THE VOICE – The Voice of Albertans With Disabilities

This is a copy the THE VOICE, a newsletter for Albertans with disabilities. The LINK to the website is

This link is also listed on our LInks Page, Canadian Links


Accessible Television Options

VAD has had many people contact our office asking about closed captioning and video descriptions. Follow the instructions below to set up Shaw and Telus accessibility.


SHAW Accessibility Options

With BlueCurve TV you have access to the following

accessibility options:

-Closed Captioning

-Video Descriptions

-Voice Guidance

Press the Shaw button on your remote

Use the right arrow or left arrow button to select Settings (the gear icon)

Press OK on the remote

Scroll down to Accessibility Settings and press OK



On my optik remote…

• Menu button

• scroll right to Settings

• scroll down to Television

• scroll down to Closed captioning

• ensure closed captions is ON

• ensure it’s “Closed captioning 1”


People Facing Unemployment

Canada Emergency Response Benefit (CERB)

We will provide a taxable benefit of $2,000 a month for up to 4 months to eligible workers who have lost their income due to COVID-19.


There are two ways to apply:


Over the phone with an automated phone service:

1-800-959-2019 or 1-800-959-2041


Both of these services are available 21 hours a day, 7 days a week. Both services are closed from 3:00 a.m. to 6:00 a.m. (Eastern time) for maintenance.


Income tax filing and payment dates: CRA and COVID-19

The Filing date for 2019 tax year has been extended until June 1, 2020. Penalties and interest will not be charged if the deferred payment requirements are met by September 1, 2020. Penalties and interest relief will be considered on a case-by-case basis for income tax balances that are not covered by the COVID-19 relief provisions.


Free tax clinic

If you’re planning to go to a free tax clinic, please check the directory and call the clinic before you go. Some clinics may have had to close or change their hours due to concerns surrounding COVID-19 or to mandatory closure ordered by authorities. Tax filing season has been extended from April 30 to June 1, 2020.


Communication Access

​​​​​​​​​​​​​​​​​​Over 440,000 Canadians have disabilities that affect their speech and/or their ability to understand what someone else is saying. Like everyone, people with communication disabilities have a legal right to equal access to goods and services. For that to happen, they have to be able to communicate s​uccessfully. Businesses, organizations, and essential services in Canada are required by law to make their services fully accessible for people who have communication disabilities.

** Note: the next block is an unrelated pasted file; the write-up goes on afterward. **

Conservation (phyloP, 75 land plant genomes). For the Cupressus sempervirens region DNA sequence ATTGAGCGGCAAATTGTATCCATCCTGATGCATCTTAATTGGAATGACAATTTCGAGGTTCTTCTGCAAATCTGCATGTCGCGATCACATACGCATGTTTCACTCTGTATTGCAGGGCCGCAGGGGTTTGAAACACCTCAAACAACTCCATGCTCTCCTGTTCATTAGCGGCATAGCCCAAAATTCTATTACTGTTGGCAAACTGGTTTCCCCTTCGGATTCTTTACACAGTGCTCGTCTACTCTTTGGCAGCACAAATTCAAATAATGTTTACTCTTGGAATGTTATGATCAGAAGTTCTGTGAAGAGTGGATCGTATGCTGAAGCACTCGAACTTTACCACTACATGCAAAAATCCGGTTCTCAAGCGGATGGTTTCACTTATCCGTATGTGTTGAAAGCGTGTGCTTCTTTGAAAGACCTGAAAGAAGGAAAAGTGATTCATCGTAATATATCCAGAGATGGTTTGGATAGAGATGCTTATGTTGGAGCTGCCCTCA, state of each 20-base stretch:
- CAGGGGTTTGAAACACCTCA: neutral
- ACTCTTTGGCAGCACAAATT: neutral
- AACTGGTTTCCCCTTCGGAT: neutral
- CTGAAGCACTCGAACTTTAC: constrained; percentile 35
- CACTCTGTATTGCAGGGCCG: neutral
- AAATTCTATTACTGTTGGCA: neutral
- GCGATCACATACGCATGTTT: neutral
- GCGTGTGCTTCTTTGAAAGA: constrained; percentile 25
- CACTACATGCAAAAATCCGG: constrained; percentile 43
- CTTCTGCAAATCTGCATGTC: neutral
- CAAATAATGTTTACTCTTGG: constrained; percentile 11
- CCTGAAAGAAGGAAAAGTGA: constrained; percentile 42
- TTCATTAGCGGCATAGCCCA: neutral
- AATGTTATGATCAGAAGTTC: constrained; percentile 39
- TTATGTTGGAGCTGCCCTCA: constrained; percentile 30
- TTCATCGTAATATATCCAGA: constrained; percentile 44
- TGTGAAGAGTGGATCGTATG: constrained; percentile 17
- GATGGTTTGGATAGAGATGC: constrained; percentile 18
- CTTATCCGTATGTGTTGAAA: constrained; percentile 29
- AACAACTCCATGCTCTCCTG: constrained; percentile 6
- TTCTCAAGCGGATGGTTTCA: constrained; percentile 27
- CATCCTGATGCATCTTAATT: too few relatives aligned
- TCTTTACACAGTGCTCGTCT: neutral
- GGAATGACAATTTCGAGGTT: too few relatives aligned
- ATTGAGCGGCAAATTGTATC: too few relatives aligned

What Is Communication Access?

Communication access is what people who work in businesses and organizations can do to help people with communication disabilities:

·     understand what’s being said

·     have their messages accurately unders​​tood by others

·     have the supports they may need to communicate at meetings, public events, and over the telephone

·     get written information in ways they can understand and use

·     sign documents, take notes, and complete forms

·     communicate in the ways they prefer, such as:

·     speech (talking)​​

·     gestures

·     writing

·     pointing to objects or pictures

·     spelling words

·     typing on a communication device

·     having someone assist them


People with communication challenges may have individual communication access needs, but there are some general things your business or organization can do to improve access to your services.

·     Welcome the person with a communication disability by smiling, saying hello, and talking directly to them and not just the person with them.

·     Ask the person for the best way to communicate with them. They may tell you or give you instructions to read.

·     Move to a quiet area or where you can see and read how to communicate with them.

·     Give the person enough time to communicate. It often takes longer for a person with a communication disability to get their message across.

·     Wait until you understand the person’s message. Tell them what you understand so far and ask if you can guess what they mean, or wait for them to repeat the message or tell you another way.

·     Use everyday language and show pictures and objects of what you’re talking about if they have difficulty understanding what you’re saying.

·     Provide different ways for people to contact your organization (e.g., telephone, fax, email, text, TTY, relay services, online ordering).

·     Be prepared to communicate with people who use speech devices and assistants over the telephone.

·     Make sure your signs are clear, easy to see and understand.

·     Give the agenda for any meetings or public events to them ahead of time, and ask how they will signal that they have something to say.

·     Make sure your reading material is easy to read and understand. Ask people if they want help or if they want an electronic copy of the material.

·     Make your forms easy to read, understand, and complete. Ask if they want help writing on the form or if they would like to complete an electronic form on a computer.


Ask the person how they sign written forms. They may use:

·     a written signature

·     an X

·     a stamp

·     an electronic signature

·     someone to assist them


When using a business or organization, people who have speech and language disabilities have the right to expect to: